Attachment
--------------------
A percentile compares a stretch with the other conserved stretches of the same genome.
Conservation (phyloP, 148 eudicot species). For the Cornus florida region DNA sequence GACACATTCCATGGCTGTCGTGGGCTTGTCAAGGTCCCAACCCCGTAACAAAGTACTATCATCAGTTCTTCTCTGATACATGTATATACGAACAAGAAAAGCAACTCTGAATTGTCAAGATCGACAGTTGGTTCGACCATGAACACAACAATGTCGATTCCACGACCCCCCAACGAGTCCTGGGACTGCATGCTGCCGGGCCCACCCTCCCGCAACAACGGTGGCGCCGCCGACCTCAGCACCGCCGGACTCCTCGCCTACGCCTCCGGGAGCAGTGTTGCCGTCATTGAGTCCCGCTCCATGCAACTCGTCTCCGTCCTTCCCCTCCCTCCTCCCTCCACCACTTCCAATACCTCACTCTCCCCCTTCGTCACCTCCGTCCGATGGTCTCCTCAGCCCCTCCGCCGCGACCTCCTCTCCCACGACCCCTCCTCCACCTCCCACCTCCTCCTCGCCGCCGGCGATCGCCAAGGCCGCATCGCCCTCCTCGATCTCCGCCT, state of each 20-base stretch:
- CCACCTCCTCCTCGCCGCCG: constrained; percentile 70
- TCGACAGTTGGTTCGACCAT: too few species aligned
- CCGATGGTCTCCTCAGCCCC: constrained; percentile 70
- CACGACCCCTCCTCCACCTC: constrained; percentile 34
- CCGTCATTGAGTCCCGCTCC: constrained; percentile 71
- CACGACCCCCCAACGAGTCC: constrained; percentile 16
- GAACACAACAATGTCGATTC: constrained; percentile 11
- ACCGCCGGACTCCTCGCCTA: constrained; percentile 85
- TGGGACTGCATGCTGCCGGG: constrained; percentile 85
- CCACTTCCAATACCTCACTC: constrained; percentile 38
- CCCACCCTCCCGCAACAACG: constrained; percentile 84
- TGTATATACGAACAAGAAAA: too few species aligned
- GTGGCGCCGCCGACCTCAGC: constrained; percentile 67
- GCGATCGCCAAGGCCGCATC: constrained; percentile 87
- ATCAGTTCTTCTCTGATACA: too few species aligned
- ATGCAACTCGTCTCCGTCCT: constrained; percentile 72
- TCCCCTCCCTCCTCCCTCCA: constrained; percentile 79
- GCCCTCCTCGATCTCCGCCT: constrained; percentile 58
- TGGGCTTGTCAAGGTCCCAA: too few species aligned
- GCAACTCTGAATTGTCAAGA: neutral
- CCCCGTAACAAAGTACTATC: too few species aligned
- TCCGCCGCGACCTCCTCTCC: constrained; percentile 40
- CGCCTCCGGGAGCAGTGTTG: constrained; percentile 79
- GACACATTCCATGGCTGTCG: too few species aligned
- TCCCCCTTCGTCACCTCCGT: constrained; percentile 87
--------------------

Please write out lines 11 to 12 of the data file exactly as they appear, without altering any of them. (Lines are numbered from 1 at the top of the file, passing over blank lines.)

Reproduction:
- TGGGACTGCATGCTGCCGGG: constrained; percentile 85
- CCACTTCCAATACCTCACTC: constrained; percentile 38